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We join spokes together in a wheel, but it is the emptiness of the center hole that makes the wagon move.
We shape clay into a pot, but it is the emptiness inside that holds whatever we want.
- Stowe Boyd
- Stowe Boyd
Stowe Boyd, Is ‘cultural fit’ a cop out? In general, yes.
'Instead of fitting in, we should be looking for places to work that fit us.'
Go read the whole thing.
- Stowe Boyd
Stowe Boyd, Manifesto For A Third Way Of Work (in progress)
Stowe Boyd, Our Time Is Not Our Own: Time Is The New Space (2011)
I’ve been involved in a complex discussion with a broad group of social tool makers, org culture theorists, change agents, and others, regarding the nature of change in organizations and the role — and challenges — of change agents. I decided to recap thoughts on organizational metaphors (a la Gareth Morgan) and Joanne Martin’s work on organizational culture, and then connecting it with Henry Mintzberg’s work on emergent strategy.
From Martin’s viewpoint, I am advancing an argument that is –as its core — a usurping of the guiding metaphor of organization culture.
Today’s entrepreneurial culture in business is grounded in an integrative metaphor: the CEO as visionary develops a strategy for the business, then lays it out so that others in the elite rally around it, and then it is inculcated into the controls and culture of the business, which are monolithic."The coming cooperative organization is scary, because it places ambiguity and uncertainty at the center of organization dynamics. It is based on not knowing exactly what to do, in a world increasingly difficult to read. It values experimentation over execution, places agility above process, and puts learning ahead of knowing. It asks more questions than it can answer, and it may not even know how to answer them."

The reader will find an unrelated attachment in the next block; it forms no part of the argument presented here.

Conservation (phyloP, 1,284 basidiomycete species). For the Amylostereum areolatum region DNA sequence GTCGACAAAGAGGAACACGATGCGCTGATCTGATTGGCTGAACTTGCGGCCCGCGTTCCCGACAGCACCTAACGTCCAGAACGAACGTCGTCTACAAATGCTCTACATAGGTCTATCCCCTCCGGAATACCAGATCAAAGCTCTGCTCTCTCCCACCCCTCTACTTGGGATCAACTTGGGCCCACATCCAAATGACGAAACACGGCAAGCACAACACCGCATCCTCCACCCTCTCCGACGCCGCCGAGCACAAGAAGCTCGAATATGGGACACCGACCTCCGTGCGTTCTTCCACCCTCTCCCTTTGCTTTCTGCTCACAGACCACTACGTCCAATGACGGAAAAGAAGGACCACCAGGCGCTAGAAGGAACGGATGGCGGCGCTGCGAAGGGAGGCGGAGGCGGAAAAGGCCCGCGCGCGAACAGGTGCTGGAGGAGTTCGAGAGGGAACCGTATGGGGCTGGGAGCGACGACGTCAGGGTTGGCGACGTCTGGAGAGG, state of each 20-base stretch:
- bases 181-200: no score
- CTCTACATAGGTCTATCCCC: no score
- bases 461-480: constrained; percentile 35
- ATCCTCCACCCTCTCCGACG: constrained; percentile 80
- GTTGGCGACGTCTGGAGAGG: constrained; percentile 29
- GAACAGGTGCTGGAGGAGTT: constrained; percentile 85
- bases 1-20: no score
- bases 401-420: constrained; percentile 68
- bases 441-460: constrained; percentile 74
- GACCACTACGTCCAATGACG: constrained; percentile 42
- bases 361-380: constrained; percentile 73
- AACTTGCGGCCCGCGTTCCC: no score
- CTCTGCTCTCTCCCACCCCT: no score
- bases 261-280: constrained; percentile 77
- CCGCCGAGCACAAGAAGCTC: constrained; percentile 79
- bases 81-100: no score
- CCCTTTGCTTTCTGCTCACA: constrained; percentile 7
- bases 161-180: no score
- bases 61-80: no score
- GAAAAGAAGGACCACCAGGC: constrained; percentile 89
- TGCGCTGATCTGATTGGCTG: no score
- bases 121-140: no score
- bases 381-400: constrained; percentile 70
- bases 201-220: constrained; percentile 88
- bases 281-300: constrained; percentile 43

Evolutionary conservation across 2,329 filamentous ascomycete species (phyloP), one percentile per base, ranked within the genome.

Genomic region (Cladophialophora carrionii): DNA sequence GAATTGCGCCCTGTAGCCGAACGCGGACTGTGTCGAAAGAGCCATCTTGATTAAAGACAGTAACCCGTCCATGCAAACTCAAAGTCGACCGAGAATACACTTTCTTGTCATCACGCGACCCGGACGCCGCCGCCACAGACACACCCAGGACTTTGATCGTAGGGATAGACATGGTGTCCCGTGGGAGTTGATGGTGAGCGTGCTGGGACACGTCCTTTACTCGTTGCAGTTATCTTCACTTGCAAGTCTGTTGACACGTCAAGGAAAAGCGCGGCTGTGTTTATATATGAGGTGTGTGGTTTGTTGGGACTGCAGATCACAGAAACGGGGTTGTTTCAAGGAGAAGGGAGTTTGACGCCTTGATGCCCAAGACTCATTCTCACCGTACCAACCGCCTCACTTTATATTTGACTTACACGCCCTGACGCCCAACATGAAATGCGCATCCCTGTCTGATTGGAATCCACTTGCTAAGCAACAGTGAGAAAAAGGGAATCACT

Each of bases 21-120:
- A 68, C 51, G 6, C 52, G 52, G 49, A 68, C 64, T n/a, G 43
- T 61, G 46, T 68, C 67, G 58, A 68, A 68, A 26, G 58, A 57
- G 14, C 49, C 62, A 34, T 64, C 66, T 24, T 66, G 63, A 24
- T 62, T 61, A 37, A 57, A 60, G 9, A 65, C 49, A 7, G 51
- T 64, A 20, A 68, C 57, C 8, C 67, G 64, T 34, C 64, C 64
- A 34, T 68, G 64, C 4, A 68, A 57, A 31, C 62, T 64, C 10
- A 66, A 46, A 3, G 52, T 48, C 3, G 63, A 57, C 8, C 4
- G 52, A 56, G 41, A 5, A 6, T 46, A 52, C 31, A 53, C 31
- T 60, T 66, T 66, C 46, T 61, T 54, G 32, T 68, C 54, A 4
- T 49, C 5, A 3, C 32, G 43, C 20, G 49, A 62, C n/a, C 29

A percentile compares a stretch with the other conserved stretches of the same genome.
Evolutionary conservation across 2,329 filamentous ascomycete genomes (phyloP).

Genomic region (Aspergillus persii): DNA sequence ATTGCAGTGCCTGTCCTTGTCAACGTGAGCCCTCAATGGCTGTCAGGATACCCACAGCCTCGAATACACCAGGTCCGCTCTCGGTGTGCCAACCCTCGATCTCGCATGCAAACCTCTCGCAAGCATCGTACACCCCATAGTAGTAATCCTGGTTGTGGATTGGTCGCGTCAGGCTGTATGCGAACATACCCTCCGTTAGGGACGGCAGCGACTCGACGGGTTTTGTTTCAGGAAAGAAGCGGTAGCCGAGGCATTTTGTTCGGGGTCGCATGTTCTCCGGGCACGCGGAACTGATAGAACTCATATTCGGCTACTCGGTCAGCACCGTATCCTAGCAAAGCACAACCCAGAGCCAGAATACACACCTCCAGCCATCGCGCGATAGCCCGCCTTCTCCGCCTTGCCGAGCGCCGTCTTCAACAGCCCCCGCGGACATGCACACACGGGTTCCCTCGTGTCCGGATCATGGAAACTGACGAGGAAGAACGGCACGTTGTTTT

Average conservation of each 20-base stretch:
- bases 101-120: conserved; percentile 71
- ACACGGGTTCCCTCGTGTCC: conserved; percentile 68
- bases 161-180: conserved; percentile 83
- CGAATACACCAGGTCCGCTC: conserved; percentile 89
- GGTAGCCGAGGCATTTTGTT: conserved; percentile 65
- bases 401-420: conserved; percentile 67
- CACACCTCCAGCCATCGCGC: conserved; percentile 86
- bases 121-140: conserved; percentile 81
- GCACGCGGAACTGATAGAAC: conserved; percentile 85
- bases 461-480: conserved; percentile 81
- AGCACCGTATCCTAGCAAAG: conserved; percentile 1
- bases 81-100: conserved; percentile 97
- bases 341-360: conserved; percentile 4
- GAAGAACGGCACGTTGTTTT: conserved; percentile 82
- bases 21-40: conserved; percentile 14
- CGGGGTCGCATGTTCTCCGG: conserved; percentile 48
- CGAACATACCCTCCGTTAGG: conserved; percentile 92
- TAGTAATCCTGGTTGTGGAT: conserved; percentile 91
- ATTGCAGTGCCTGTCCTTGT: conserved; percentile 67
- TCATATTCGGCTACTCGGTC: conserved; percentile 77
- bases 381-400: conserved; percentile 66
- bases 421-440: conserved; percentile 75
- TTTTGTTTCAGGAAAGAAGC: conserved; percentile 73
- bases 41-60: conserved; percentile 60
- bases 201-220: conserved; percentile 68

But the reality of business is that the average employee is increasingly disengaged: they are rejecting alignment with the leadership-provided storyline and monolithic culture. At the very least the reality is that culture has drifted into a differentiated form, with various subcultures believing what they believe, and varying degrees of dissent, rebellion, or passive assent.
From the mindset of integration, this is a manifestation of a sick culture, and something to be fixed. From the mindset, however, of fragmentation, this is a middle ground, a transition zone. As we head toward a more cooperative form of work, and leave behind the consensus requirements of the ideal integrated culture, then the role of leaders change.
As I wrote in the recent piece Moving toward emergent strategy: slowly, if at all, the nature of strategy changes in a time of great change, when the future is difficult to foresee. The role of leadership changes with it, as well. Instead of concocting a strategic vision and pushing it out to the organization through cultural and managerial channels — the deliberate style of strategy — leadership must shift to distributed, action-based strategic learning about what is actually happening in the market: emergent strategy. This, as Henry Mintzberg observed, does not mean chaos, but unintended order.
To come full circle, if the goal of my circle of friends is to concoct a way to way to help change agents within business organizations, I feel we should start with a metanarrative about the changed groundwork for business, the shifting role of strategy and leadership, and, lastly, the fading of consensus and collaborative organizational culture as a consequence.